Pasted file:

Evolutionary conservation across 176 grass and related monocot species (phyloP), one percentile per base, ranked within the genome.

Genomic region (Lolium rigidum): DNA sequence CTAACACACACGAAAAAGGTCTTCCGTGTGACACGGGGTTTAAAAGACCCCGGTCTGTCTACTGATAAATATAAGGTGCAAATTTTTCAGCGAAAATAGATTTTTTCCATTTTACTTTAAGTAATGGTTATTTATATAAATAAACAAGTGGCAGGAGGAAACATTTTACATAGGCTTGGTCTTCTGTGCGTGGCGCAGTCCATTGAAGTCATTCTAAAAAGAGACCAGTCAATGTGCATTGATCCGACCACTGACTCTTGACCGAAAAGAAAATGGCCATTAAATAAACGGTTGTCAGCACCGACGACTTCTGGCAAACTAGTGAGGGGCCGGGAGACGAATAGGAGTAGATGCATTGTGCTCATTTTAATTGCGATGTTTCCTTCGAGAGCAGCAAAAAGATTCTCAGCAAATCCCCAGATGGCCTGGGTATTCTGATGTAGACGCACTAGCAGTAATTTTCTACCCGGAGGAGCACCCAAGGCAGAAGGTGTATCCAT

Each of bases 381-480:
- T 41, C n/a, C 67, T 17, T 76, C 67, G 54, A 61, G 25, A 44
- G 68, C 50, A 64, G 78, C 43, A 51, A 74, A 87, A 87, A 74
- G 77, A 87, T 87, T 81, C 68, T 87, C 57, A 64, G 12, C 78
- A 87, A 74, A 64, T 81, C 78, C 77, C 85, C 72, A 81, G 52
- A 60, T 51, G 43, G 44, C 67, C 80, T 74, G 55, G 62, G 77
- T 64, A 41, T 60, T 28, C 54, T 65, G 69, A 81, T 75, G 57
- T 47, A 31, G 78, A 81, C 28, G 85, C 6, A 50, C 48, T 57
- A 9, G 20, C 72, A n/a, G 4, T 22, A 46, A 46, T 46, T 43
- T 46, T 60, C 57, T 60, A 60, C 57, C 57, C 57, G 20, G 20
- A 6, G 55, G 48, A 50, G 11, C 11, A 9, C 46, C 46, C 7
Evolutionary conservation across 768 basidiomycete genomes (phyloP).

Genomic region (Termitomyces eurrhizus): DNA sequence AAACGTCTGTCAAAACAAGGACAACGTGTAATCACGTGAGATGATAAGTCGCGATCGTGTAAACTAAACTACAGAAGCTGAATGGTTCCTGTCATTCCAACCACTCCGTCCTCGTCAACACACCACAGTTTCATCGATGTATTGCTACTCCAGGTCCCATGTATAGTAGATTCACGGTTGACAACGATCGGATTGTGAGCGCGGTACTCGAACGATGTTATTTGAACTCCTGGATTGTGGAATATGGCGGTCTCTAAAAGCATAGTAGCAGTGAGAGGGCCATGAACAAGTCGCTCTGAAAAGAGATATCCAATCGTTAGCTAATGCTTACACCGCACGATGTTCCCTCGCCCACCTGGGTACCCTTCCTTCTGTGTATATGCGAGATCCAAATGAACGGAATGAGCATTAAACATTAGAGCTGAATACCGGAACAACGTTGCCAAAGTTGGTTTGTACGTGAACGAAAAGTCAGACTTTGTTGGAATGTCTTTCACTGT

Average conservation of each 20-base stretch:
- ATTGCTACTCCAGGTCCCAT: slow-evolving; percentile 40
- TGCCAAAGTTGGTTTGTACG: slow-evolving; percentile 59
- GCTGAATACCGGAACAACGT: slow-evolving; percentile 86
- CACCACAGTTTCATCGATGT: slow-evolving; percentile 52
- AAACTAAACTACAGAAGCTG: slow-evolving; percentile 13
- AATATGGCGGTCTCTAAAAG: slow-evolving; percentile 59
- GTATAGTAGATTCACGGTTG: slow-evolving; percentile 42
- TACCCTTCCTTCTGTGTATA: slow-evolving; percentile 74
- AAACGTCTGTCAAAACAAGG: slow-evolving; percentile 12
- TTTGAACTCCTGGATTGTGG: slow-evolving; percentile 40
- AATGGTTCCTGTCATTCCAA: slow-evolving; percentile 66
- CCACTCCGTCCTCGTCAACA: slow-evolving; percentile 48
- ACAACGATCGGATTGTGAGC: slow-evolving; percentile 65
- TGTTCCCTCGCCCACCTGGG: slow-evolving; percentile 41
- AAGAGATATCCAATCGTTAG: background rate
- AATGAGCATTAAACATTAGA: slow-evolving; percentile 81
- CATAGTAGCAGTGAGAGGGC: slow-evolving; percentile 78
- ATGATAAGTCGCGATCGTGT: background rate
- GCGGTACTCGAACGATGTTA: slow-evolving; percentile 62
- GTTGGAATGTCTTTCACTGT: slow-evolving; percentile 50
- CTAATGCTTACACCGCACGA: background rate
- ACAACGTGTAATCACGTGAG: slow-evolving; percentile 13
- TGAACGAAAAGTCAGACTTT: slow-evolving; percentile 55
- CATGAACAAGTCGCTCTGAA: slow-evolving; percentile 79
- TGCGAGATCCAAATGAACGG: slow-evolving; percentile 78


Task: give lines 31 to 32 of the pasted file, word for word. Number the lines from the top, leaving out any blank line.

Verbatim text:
- AAGAGATATCCAATCGTTAG: background rate
- AATGAGCATTAAACATTAGA: slow-evolving; percentile 81